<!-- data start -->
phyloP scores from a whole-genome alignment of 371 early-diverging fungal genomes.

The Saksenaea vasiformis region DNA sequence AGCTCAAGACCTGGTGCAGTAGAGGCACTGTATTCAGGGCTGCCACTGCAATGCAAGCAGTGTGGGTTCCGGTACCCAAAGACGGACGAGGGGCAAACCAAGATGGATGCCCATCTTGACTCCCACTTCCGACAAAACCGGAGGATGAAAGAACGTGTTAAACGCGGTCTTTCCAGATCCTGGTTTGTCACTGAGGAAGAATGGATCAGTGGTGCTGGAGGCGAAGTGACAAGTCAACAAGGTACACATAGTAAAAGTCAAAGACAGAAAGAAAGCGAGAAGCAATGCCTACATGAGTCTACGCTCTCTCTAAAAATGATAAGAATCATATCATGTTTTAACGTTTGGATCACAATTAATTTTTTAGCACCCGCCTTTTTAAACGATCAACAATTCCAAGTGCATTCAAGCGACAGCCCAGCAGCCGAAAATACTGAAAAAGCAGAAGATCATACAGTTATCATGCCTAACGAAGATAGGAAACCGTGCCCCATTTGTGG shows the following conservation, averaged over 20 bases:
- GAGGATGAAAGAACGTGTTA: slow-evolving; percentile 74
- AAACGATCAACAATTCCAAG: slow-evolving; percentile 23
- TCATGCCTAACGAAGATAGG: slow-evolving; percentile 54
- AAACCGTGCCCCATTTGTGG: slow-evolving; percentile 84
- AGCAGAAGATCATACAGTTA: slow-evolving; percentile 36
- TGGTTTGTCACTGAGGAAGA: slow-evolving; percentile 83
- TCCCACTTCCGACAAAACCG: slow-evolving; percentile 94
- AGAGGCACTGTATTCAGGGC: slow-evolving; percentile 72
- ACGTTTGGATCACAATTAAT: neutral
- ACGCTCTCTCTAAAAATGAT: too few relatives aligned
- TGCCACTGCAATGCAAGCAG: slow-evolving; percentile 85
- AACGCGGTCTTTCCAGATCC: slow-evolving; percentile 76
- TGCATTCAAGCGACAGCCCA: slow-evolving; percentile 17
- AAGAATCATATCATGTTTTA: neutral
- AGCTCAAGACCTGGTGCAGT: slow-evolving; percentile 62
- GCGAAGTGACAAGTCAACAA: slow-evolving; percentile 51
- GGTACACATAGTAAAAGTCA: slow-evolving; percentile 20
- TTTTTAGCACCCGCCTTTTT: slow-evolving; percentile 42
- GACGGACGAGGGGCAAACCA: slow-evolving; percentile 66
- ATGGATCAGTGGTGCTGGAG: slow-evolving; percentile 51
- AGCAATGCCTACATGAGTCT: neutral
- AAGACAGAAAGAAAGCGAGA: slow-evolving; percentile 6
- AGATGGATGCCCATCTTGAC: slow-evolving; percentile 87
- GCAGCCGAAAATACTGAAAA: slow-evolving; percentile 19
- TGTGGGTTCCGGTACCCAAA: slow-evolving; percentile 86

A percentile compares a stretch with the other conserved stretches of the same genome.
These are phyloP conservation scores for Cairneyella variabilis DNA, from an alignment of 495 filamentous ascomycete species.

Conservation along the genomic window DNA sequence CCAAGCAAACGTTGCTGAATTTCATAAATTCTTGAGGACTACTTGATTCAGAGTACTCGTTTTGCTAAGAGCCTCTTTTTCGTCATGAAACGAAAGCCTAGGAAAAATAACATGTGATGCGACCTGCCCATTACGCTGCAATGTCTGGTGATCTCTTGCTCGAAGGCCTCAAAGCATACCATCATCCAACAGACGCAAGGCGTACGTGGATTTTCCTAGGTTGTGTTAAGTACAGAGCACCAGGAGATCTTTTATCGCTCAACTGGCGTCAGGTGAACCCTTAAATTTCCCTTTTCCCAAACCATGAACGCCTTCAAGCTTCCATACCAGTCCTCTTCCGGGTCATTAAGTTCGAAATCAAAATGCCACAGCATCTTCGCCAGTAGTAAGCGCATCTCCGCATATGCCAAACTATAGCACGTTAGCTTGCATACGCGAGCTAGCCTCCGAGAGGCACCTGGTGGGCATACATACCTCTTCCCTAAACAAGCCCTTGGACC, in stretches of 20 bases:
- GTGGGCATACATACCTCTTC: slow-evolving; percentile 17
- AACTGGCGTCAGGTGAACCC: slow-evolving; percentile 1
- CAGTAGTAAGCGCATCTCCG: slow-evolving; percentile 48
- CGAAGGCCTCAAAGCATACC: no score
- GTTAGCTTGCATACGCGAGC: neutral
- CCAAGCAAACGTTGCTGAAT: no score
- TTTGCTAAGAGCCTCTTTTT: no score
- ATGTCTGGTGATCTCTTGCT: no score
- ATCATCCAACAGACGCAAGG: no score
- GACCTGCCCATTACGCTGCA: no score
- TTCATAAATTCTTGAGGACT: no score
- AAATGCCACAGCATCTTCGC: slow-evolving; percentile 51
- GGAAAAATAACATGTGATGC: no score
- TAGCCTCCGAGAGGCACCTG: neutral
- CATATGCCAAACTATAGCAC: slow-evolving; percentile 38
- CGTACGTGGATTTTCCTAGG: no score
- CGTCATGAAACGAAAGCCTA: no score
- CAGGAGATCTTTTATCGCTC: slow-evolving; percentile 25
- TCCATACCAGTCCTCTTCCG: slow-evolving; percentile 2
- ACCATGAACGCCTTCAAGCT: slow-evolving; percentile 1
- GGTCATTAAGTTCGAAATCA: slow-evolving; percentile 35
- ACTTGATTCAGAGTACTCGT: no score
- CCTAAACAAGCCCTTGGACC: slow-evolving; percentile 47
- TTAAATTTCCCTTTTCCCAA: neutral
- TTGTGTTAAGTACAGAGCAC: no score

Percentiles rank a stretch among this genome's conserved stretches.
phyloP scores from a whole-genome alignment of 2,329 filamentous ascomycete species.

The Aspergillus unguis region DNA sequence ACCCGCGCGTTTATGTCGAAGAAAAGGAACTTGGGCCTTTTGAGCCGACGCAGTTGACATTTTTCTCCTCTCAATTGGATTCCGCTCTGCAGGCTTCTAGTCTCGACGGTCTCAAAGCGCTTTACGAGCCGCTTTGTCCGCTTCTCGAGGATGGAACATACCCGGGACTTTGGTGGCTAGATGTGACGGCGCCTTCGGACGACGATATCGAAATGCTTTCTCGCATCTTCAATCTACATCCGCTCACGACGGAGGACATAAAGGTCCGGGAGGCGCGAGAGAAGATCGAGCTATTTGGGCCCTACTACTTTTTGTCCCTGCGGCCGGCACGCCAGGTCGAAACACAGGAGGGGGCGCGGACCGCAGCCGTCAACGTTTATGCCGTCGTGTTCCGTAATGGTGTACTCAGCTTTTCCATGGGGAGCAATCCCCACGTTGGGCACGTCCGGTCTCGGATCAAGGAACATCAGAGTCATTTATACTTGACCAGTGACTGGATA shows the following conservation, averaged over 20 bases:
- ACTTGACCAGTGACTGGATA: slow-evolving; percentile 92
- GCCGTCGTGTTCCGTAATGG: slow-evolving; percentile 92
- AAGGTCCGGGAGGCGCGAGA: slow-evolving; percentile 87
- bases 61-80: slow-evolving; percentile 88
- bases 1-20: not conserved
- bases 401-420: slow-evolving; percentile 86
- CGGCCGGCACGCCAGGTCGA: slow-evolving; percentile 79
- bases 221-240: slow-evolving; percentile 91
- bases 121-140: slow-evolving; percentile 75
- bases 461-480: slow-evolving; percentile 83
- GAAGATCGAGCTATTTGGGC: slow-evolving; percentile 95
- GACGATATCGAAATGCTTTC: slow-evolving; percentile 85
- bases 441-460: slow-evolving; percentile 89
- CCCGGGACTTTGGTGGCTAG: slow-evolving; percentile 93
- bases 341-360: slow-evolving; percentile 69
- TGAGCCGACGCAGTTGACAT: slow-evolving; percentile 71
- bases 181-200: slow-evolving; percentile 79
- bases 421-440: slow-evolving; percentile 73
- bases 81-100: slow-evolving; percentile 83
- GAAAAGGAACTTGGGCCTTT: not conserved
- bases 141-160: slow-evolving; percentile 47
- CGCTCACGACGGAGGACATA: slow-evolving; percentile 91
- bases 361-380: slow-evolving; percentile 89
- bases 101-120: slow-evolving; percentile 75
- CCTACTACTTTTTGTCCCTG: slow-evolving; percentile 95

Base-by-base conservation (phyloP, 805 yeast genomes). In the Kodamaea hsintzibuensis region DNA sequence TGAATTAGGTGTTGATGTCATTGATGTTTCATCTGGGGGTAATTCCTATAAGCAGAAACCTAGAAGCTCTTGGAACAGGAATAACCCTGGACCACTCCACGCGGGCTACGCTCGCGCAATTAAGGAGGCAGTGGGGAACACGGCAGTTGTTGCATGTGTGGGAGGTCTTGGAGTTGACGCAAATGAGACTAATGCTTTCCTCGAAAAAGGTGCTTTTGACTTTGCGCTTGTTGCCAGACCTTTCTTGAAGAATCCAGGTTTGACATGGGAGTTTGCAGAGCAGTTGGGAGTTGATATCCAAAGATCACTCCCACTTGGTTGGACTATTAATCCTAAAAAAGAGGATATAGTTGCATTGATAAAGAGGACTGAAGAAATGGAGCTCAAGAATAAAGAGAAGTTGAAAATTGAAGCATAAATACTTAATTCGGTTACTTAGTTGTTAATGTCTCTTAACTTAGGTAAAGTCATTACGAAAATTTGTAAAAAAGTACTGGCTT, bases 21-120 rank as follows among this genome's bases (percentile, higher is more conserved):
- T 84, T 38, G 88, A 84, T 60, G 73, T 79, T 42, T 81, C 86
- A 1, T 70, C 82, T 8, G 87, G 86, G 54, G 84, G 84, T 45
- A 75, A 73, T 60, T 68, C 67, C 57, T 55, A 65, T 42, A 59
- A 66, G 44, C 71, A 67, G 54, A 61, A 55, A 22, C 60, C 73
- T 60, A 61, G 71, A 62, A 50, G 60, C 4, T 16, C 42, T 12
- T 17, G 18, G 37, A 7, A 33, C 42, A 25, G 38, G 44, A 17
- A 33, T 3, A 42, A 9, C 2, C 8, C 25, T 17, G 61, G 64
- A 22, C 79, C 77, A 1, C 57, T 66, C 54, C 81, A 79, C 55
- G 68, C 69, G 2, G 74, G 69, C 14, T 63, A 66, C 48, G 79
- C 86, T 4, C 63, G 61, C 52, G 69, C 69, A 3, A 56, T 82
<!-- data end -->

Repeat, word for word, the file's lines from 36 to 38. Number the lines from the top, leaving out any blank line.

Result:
- CCAAGCAAACGTTGCTGAAT: no score
- TTTGCTAAGAGCCTCTTTTT: no score
- ATGTCTGGTGATCTCTTGCT: no score